How Big is the Milky Way?

How big is our galaxy, anyway?

And more than that–how do we know?

Consider that we can’t really take a photo like this of our galaxy. We’re inside it, and space travel has not advanced to the point where we can leave it just yet. There’s no way we can get a camera out to take a picture from this perspective.

Most things in the universe–like stars, planets, and even other galaxies–can be measured using their angular diameters. That is, we use trigonometry to find their actual sizes based on how large they appear to us in the sky.

But that doesn’t work for an object that we’re inside of.

In order measure the size of our own galaxy, early astronomers had to get a bit creative–with variable stars.

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The Solar Eclipse

solar eclipse.jpg

A solar eclipse is the most amazing astronomical sight you’ll ever see.

Not only is it the only time you’ll ever be able to clearly see the “new moon” phase of the moon, it’s the only time you’ll ever see the sun’s corona. And it’s the only time that, under very specific circumstances, you can actually look directly at the sun for a few moments.

But before you get too excited about that, let me tell you what’s happening in the sky—and give you a few important safety warnings!

(This is just the first of a few posts that will talk about solar eclipses; they’re all worthy of a read. Even if you don’t read all of mine, make absolutely certain you’re caught up on safety warnings before you view a solar eclipse!)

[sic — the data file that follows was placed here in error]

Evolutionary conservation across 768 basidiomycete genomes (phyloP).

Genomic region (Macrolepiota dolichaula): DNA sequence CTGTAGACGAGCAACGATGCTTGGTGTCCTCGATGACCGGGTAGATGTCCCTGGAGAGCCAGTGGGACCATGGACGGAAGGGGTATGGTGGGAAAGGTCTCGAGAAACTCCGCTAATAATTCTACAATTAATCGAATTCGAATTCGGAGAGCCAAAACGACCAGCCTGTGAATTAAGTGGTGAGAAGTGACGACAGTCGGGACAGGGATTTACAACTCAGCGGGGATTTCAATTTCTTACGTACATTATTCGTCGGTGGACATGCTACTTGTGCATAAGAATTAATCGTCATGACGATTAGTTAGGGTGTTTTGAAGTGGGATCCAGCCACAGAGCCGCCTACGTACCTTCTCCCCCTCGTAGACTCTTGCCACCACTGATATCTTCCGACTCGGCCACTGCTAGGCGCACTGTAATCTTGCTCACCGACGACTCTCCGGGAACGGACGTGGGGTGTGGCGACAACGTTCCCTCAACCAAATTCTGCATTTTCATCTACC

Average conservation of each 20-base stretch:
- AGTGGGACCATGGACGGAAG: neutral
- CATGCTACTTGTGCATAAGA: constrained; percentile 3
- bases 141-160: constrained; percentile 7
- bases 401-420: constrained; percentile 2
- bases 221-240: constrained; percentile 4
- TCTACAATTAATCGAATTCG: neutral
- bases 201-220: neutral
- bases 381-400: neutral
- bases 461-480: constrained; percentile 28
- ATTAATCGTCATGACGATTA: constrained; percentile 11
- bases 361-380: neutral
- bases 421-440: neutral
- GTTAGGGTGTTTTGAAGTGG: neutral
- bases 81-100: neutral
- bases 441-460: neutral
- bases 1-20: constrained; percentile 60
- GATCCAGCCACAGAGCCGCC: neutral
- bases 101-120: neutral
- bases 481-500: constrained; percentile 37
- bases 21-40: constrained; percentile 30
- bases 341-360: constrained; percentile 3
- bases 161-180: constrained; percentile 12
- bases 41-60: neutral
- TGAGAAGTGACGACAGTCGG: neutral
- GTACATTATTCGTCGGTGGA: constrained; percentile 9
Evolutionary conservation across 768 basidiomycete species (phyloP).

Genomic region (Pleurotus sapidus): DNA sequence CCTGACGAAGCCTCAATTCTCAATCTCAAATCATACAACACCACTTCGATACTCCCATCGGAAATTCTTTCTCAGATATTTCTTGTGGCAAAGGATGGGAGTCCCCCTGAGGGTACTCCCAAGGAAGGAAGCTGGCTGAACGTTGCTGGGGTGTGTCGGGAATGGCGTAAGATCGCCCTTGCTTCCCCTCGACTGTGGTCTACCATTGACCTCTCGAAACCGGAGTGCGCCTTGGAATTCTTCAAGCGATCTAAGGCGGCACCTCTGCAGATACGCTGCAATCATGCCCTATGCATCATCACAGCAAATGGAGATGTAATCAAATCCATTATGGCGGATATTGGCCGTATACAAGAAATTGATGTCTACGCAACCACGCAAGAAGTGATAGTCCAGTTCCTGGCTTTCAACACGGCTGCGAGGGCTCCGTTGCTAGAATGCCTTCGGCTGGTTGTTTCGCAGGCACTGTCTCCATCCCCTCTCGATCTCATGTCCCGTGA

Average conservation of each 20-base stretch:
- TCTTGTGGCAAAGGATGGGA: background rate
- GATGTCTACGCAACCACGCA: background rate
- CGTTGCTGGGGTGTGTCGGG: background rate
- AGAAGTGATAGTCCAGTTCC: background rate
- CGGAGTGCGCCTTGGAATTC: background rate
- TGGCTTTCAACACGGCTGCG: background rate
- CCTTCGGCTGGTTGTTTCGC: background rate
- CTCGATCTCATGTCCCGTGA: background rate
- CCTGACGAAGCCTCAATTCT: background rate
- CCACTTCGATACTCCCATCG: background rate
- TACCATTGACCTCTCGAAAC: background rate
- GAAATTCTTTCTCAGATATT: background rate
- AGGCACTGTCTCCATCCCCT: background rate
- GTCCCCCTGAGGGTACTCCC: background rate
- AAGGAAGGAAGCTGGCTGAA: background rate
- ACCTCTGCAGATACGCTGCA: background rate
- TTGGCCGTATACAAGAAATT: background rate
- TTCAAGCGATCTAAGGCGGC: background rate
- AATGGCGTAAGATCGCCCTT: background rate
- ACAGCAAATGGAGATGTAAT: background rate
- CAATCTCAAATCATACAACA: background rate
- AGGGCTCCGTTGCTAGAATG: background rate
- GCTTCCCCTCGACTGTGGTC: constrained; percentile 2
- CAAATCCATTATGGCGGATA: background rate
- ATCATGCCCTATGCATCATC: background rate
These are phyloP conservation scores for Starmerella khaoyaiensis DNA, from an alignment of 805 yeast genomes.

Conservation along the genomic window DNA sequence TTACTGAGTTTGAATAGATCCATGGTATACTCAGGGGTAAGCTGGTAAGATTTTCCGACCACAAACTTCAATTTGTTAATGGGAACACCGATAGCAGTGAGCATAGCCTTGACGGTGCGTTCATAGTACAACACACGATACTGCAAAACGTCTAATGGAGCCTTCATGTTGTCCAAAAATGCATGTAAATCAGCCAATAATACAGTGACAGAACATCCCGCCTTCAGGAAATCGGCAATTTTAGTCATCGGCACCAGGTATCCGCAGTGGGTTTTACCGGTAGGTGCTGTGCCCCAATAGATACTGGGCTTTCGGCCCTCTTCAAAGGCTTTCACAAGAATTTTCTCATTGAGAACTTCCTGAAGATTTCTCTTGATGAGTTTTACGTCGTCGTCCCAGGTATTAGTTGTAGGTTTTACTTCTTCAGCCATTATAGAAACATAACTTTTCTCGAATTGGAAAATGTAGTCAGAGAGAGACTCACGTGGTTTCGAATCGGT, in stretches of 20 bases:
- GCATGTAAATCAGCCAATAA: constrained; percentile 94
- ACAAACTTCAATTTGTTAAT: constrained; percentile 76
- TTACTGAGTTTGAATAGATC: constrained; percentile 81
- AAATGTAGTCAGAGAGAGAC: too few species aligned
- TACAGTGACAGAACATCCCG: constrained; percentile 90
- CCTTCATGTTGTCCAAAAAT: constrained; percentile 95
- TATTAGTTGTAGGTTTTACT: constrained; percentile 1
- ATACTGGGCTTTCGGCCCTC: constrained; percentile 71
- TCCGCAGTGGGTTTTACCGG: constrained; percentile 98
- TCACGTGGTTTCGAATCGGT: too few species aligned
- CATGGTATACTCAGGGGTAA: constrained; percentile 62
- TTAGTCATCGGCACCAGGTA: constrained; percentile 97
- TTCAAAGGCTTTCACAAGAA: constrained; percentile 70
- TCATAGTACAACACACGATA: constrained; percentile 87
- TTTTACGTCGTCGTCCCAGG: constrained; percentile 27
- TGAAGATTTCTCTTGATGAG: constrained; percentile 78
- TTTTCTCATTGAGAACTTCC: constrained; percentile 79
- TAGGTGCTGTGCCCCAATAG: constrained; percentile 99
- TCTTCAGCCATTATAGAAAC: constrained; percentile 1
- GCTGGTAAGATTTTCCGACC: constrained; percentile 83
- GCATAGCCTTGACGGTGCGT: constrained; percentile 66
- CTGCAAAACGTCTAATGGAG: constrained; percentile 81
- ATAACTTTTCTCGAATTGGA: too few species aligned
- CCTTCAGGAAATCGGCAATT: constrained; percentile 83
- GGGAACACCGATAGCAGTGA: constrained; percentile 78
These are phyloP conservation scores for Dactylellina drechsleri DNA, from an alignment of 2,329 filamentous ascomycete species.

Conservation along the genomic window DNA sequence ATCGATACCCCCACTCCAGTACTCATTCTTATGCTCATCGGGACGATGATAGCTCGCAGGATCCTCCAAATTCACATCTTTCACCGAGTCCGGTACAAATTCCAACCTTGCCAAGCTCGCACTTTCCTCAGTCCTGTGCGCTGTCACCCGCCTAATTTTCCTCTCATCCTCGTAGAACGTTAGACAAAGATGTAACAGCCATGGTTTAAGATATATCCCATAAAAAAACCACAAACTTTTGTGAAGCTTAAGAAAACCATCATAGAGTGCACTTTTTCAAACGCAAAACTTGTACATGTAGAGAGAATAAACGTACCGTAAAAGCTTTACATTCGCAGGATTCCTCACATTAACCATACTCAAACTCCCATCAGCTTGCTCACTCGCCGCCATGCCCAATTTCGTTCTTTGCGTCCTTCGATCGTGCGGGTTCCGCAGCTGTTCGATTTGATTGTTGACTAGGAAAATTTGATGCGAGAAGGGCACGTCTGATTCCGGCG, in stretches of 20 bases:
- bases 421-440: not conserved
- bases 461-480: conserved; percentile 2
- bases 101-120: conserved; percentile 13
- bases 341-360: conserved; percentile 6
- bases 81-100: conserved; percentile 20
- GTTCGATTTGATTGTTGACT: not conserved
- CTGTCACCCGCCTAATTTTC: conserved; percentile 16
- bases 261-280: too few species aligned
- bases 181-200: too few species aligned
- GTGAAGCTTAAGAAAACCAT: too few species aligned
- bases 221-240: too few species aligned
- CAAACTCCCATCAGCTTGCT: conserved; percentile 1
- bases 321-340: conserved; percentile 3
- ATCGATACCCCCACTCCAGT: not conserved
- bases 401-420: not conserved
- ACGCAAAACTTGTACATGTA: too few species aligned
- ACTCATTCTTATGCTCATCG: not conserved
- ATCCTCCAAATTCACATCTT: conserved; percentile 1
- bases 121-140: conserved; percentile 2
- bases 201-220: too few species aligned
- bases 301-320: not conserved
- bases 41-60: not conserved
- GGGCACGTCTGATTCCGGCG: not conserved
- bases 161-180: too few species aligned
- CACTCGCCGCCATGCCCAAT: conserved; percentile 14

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The Celestial Sphere

When you look up at the night sky on a clear, dark night, it seems as if the stars are glittering like bright thumbtacks on a great canvas above you. (You can get a similar effect–with less light pollution–from a planetarium like the one above!)

In reality, space is not like a canvas, and stars are not like thumbtacks. It would be more accurate to describe us Earthlings as floating in a vast, cosmic ocean.

Astronomers know this. But still, it’s helpful to map the sky in exactly the way it appears to us: as a sphere around the Earth. And so we use a model called the celestial sphere.

Telescopes operate solely based on the celestial sphere: the mechanism that aims the telescope doesn’t need to know anything about how far away an object actually is in the cosmic sea, just where it is in the sky.

That makes the celestial sphere a useful reference tool. Researchers need to communicate with telescope operators and say, “Let’s look over there now.”

And so, everything is mapped on a spherical model that pretends the night sky is a finite globe, inside which the Earth hovers like a bubble.

So…what exactly is the celestial sphere?

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